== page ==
Getting kids excited about pretty much anything means engaging them in the process of planning and visualizing the experience. And kids are “concrete” which means that it works best if you engage their senses in the here and now. Kids also are pretty much at the whims of their parents so giving them some power over what happens will help a lot. And actually engaging them in decision making may improve your trip. When my daughter was 12 years old we went to France. She asked if we had a budget for the trip. That wasn’t exactly how we rolled in those days but that suggestions was indeed a wise one!

Here are some suggestions that will not only help your children get excited but will provide real learning and bonding experiences:

  1. At the very start of planning the trip, sit down with your family and talk about it. Let them know why you chose this or these destination(s) and what you are excited about. Be honest and authentic in this discussion.
  2. Get paper maps of the place(s) you are going and help your child mark your journey.
  3. Use the internet and other resources to download pictures of your destination(s) and place some of those photos on the map as a kind of collage of the trip
  4. Use your internet or high quality travel books (Dorling Kindersley eyewitness books are filled with great photos) to learn about places and come up with words that describe the location(s). Put those words on the map with the photos
  5. Use your travel books and high quality travel sites like “Lonely Planet” to search together for things to do where you will be going. Discuss activity options as a family and decide together on which ones you will choose.
  6. As you work together as a family to plan your visit, consider taking my daughter’s advice and put together a budget for the trip. Estimate the cost of travel (gas, airplane tickets, etc), food, recreation, etc. Involve your children in creating this budget so they can see that priorities have to be made and include them in weighing those priorities. Include them in as many decisions as you can but be clear in advance about the decisions that parents will make.
  7. If you know anyone who comes from your destination(s) or who visited there, together with your child(ren) brainstorm a list of questions to ask that person and invite them over or visit them to conduct an interview about the place(s) you plan to visit.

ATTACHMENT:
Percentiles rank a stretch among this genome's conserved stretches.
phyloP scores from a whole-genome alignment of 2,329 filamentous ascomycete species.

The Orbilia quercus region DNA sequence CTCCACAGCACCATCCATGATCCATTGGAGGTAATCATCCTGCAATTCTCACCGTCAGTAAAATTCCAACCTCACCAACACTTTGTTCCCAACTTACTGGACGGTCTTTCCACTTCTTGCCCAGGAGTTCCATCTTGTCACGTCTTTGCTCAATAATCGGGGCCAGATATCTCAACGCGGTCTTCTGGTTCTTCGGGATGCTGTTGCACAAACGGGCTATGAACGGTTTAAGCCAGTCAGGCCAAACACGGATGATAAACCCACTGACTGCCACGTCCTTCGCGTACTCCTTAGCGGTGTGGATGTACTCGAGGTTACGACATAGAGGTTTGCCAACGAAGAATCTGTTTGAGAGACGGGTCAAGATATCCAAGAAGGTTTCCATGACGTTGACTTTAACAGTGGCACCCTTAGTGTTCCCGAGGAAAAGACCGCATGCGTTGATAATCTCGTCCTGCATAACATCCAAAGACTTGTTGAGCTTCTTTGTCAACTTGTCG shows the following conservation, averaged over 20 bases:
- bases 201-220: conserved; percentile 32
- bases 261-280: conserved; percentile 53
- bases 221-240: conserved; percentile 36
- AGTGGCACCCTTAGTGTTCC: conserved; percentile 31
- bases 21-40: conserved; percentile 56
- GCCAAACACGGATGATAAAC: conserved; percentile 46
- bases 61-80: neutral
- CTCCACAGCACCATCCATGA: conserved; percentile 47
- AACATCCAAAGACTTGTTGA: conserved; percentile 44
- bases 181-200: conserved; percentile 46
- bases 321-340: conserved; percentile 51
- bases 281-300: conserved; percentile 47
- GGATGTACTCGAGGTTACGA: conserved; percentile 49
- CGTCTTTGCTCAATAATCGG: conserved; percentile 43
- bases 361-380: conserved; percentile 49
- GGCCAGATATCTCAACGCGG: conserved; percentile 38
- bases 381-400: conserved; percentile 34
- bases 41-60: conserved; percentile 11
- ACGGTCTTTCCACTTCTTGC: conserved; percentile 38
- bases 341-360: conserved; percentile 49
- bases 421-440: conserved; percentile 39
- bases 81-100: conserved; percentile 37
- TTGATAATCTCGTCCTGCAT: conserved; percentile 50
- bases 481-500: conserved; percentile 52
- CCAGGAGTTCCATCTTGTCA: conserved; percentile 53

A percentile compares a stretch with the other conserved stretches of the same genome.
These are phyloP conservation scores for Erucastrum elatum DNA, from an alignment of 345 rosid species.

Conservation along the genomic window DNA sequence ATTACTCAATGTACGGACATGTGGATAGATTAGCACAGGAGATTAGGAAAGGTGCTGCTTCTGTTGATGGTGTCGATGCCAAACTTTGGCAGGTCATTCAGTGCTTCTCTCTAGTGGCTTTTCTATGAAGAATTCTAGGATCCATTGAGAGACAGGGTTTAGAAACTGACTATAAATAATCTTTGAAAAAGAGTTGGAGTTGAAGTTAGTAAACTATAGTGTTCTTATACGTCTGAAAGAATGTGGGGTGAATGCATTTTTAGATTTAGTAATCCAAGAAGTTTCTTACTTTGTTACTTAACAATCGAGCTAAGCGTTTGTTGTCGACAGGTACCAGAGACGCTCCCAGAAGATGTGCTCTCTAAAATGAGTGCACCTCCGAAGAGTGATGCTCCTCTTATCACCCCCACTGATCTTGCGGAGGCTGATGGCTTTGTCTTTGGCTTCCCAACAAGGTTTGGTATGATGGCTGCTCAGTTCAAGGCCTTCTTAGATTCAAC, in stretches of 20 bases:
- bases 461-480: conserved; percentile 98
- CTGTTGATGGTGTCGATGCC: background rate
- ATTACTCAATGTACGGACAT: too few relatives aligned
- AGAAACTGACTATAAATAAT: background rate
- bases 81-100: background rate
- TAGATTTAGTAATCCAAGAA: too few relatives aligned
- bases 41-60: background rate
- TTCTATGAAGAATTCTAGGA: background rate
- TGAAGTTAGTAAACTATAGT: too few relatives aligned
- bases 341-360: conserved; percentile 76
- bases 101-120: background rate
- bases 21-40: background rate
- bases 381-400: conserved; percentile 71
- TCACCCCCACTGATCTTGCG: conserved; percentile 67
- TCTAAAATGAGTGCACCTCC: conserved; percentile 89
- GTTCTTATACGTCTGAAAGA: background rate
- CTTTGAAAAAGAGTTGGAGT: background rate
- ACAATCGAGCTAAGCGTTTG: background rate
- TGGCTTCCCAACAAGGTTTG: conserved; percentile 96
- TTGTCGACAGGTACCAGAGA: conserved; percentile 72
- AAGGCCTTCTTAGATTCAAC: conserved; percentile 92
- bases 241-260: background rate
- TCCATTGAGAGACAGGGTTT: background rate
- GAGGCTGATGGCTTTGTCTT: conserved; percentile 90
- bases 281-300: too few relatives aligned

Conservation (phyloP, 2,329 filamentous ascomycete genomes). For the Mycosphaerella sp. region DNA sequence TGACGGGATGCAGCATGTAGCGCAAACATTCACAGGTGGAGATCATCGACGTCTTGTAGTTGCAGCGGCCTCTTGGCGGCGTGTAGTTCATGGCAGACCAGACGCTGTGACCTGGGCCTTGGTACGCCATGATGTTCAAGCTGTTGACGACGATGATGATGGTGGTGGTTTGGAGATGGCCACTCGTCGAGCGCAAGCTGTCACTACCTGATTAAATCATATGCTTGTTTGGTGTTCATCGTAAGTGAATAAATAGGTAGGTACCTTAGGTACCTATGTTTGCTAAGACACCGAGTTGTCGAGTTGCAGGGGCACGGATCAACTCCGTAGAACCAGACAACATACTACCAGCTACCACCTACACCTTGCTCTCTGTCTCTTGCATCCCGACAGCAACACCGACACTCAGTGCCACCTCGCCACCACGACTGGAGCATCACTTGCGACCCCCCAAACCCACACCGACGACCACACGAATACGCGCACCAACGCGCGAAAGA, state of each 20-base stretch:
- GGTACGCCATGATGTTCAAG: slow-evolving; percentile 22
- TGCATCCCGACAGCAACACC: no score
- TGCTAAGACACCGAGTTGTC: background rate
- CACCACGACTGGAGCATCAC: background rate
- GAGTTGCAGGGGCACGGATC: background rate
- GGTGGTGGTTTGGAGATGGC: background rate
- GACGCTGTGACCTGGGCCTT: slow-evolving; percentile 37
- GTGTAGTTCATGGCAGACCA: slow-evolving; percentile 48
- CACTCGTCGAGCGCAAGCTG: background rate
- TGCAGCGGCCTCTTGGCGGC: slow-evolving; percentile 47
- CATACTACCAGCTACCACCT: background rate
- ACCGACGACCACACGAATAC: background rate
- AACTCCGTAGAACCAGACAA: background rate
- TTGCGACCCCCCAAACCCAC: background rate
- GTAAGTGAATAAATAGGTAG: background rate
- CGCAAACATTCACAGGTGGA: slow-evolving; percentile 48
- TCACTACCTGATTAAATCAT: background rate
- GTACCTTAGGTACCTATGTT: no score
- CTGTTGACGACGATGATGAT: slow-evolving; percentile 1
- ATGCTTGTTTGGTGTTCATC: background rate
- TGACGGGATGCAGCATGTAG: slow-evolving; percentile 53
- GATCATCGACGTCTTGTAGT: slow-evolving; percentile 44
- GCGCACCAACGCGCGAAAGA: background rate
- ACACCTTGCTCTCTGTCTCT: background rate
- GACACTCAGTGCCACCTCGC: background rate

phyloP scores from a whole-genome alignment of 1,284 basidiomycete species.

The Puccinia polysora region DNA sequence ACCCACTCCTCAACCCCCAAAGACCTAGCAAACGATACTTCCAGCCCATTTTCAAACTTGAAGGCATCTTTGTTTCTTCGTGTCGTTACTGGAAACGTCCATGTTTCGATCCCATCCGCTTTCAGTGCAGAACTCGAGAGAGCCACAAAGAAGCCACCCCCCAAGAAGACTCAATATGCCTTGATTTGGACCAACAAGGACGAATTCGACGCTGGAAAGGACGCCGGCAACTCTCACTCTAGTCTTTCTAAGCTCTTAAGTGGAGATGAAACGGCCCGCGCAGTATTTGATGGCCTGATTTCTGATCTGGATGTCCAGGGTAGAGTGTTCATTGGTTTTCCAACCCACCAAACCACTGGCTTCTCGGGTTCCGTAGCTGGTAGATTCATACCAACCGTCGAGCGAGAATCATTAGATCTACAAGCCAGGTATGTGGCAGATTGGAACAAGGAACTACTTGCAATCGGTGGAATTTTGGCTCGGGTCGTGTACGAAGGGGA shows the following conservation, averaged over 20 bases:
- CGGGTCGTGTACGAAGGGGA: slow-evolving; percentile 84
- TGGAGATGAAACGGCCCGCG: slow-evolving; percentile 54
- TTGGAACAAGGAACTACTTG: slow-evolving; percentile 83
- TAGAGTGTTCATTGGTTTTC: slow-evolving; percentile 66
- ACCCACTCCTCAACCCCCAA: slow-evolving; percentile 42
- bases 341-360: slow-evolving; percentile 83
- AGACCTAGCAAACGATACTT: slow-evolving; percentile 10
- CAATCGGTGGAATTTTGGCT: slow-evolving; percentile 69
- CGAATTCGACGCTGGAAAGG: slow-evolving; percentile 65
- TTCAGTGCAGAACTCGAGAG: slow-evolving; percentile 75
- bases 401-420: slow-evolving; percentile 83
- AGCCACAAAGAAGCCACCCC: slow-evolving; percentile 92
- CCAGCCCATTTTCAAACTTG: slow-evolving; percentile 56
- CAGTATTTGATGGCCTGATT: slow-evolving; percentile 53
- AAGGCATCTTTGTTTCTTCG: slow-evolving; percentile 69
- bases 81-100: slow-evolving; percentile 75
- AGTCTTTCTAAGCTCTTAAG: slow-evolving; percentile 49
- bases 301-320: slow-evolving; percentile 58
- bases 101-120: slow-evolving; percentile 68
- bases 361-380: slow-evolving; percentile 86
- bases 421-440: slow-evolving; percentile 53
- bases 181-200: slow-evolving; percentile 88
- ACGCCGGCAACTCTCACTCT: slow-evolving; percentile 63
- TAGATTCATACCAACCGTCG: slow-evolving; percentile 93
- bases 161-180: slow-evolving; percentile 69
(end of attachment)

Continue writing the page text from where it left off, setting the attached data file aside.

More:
8. Research books about the location(s) and make a trip to the library. Novels will be more fun than travel books. Read the books together as a family. You might include not only books about your destination(s) but also find out what are the most popular books of those regions and read those as well. And try to understand why those books are popular in those places during your visit.
  9. Get some recipes from the area(s) and as a family try cooking the food. Compare it to the real things when you get there. Be willing to laugh at yourselves as you try your hand at unfamiliar culinary efforts!
  10. Remember to avoid striving for perfection. While planning ahead is good, avoid too much controlling behavior. As the trip unfolds, stay in touch with your kids preferences and ideas. When things don’t go quite as expected, include them in the process of handling that. If they express unhappy feelings such as disappointment, frustration or boredom, you can use that opportunity to coach problem solving – acknowledge their emotions without judgement, be interested in their version of the problem, invite them to brainstorm solutions and to consider what might be the outcomes of each of their ideas and invite them to choose a solution. You don’t have to keep everyone happy every minute of the trip and it helps to accept all of your kids responses to it without having to fix their feelings.

Research tells us that when it comes to spending money, purchasing experiences is far more satisfying in the long run than buying things. While our family didn’t travel a lot, it is precisely getting out of the house and heading out into the world together that strengthened our connections, taught us the most and created the memories about which we laugh and talk the most. Now that the kids are grown with their own kids, I love watching our adult children pass down their legacy of adventure and discovery as a family.